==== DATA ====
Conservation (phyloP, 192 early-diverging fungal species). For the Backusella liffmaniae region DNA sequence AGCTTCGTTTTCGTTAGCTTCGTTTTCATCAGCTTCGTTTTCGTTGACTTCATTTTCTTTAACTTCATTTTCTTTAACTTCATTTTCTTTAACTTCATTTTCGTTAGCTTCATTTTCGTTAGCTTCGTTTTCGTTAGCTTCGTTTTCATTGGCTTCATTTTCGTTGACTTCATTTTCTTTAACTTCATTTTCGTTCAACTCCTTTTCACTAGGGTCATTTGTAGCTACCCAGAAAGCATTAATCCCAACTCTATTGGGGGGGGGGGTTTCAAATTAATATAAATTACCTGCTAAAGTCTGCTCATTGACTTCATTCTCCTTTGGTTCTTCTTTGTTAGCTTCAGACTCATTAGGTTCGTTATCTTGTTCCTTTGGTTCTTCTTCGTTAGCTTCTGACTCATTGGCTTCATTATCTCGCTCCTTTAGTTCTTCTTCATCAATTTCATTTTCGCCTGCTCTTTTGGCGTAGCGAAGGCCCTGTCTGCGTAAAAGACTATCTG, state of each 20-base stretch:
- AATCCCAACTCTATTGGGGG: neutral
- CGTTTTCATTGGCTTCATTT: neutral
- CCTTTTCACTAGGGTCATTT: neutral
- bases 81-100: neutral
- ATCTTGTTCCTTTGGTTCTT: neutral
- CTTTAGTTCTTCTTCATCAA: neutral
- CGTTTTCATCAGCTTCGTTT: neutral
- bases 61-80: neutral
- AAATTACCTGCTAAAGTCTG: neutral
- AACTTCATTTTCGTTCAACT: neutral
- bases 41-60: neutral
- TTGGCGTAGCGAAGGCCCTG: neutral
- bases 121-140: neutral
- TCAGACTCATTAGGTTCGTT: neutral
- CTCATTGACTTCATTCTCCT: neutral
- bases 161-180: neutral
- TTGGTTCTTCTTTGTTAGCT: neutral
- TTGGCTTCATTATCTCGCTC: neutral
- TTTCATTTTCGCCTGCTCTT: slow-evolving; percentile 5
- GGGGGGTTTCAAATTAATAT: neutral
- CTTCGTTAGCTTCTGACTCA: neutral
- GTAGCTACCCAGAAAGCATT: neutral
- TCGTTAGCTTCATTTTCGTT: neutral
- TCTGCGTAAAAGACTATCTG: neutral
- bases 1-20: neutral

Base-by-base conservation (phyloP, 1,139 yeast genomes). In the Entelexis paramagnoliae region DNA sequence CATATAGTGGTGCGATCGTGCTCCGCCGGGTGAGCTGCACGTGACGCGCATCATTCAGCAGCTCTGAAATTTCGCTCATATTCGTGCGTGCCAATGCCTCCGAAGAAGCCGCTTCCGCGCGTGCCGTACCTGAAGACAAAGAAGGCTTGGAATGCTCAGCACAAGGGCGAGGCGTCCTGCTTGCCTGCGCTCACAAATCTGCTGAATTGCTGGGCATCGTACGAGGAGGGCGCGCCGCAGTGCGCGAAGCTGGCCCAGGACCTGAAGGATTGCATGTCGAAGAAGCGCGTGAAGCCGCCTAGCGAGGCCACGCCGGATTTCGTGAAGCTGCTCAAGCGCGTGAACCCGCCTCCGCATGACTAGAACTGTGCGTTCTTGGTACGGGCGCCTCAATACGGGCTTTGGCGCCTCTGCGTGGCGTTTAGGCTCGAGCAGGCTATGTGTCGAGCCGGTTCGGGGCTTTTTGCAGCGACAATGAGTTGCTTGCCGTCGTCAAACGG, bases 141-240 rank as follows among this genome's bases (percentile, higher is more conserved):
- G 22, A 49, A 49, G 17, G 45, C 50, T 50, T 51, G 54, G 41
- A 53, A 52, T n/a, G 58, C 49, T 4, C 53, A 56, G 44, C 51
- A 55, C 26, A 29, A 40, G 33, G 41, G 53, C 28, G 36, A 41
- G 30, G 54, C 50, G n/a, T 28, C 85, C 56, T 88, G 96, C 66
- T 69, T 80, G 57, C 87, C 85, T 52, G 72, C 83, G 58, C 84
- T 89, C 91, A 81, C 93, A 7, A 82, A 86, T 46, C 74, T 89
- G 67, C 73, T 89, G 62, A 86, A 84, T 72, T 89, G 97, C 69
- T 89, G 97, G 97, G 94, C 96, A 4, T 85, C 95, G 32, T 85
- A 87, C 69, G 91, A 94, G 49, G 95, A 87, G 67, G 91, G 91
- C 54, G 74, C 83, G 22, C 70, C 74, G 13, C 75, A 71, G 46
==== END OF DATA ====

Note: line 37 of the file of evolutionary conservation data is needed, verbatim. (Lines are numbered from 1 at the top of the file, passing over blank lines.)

- C 54, G 74, C 83, G 22, C 70, C 74, G 13, C 75, A 71, G 46